In 2010 Chinese officials opened a brand new school in the bush village of Yoni, Sierra Leone, which had been financed by Chinese aid.
Some questioned why such largesse had been showered on a small, remote location when it might have been more use in an urban area such as Freetown, capital of the west African country in which more than 60% of adults are illiterate.
But as economists Daron Acemoglu and James Robinson pointed out in 2012, Yoni is the home village of Sierra Leone’s president, Ernest Bai Koroma.
The example was used recently to illustrate what researchers say is a clear trend of Chinese development aid flowing disproportionately to the birthplaces of African political leaders and of their spouses.
They recognise China’s unprecedented contribution to infrastructure development in Africa, but warn that this favouritism could widen inequalities in Africa, and stoke unrest and violence.
The research is described in a working paper published by AidData, a research lab at the College of William and Mary, a university in Williamsburg, Virginia.
It indicates that the average African leader’s birth region receives around three times as much (195% more) financial support from China during the leader’s time in power.
Significantly, researchers found no evidence for this type of aid bias in the distribution of World Bank-funded projects.
Researchers took project-level information about Chinese official finance activities in African countries, assembled using a proprietary AidData method of synthesising a large amount of unstructured information already in the public domain.
In total, the dataset covered 1,650 projects committed to 49 African countries, amounting to approximately $83bn in official financing over the 2000-2012 period.
"We find that a disproportionate share of Chinese development projects show up in politically privileged areas – specifically the birth regions of African leaders (and their spouses)," wrote researchers Bradley Parks, Roland Hodler and others last week in The Washington Post. "These findings persist even after we control for a large number of other factors that might affect the geographic siting of Chinese-backed projects."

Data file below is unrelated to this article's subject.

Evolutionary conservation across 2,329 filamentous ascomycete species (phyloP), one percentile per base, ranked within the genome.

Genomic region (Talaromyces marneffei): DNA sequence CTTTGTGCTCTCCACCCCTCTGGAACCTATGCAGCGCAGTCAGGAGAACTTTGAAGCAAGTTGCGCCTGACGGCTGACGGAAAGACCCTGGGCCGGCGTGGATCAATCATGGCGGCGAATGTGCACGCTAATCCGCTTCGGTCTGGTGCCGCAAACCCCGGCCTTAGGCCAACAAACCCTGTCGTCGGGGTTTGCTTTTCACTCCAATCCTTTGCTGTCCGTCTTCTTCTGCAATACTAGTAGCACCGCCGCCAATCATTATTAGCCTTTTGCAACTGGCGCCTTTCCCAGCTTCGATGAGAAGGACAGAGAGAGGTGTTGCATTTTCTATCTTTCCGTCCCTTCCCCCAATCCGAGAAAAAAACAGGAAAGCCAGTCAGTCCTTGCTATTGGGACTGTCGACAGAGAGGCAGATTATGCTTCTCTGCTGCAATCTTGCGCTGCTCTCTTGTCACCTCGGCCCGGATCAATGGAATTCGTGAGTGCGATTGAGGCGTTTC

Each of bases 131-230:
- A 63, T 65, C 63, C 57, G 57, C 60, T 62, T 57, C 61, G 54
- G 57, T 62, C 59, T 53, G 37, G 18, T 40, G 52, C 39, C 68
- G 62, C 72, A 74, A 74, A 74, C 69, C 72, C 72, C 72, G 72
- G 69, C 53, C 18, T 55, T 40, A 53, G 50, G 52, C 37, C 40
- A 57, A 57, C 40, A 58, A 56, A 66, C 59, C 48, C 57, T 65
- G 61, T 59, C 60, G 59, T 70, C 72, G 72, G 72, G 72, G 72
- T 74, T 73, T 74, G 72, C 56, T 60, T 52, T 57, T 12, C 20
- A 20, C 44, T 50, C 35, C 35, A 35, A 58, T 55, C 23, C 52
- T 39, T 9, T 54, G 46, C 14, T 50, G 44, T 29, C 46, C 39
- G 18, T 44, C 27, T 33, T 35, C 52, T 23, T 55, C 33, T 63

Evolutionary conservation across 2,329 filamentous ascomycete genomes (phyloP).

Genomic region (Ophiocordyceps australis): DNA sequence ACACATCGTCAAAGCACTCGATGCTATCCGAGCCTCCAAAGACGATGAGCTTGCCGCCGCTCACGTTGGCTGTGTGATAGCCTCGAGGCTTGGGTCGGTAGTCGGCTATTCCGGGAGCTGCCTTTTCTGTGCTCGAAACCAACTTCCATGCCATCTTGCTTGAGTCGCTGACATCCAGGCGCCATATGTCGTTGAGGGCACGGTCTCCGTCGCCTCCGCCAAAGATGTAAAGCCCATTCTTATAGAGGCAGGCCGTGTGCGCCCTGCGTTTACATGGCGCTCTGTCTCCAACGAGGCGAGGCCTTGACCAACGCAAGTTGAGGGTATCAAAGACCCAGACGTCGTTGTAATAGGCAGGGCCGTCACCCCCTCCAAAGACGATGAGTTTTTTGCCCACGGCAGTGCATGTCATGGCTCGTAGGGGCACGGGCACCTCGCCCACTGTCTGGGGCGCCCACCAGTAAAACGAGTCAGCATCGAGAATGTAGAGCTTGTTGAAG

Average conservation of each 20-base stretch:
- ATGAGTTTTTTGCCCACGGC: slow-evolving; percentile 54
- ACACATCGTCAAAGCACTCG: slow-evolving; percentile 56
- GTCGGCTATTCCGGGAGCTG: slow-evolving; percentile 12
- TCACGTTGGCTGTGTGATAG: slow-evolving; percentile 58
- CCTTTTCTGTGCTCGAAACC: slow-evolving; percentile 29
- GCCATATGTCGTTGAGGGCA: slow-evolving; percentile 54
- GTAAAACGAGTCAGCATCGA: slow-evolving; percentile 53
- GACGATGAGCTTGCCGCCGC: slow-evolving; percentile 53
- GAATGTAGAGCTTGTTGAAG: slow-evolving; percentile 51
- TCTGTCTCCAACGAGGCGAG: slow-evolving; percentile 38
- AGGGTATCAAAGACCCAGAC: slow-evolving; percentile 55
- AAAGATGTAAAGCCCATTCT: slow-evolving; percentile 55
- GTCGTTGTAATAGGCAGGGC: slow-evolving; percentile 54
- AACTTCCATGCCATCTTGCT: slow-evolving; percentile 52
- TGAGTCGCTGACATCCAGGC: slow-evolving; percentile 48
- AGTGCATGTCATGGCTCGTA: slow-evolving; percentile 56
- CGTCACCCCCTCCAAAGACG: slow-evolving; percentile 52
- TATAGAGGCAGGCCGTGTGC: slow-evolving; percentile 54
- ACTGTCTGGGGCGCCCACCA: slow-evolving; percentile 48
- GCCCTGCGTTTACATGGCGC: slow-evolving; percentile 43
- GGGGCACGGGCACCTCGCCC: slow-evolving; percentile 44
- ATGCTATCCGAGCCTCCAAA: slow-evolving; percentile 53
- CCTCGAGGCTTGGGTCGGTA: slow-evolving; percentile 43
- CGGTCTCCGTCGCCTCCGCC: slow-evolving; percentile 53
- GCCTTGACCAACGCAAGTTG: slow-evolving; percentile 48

The authors acknowledge that Chinese development projects are literally lighting up the African continent, but they warn that favouritism may have harmful consequences.
"When taken together, our findings suggest that China may be inadvertently cementing or widening spatial inequalities within African countries," they wrote. "Yes, Chinese development projects improve local development outcomes in Africa, but not necessarily in the areas that need them most (since leaders’ birth regions tend to be among the richest localities within African countries).
"This means Africa’s politically privileged may benefit disproportionately from Chinese development projects, with fewer benefits going to politically marginalised regions. It also raises questions about the long-run consequences of persistent or widening inequality, which a number of researchers point out may heighten the risks of social unrest, violent conflict and political instability in Africa."
The new Chinese-funded school in Yoni, Sierra Leone (Photograph by James A. Robinson) From:Â http://whynationsfail.com/blog/2012/2/27/fancy-schools.html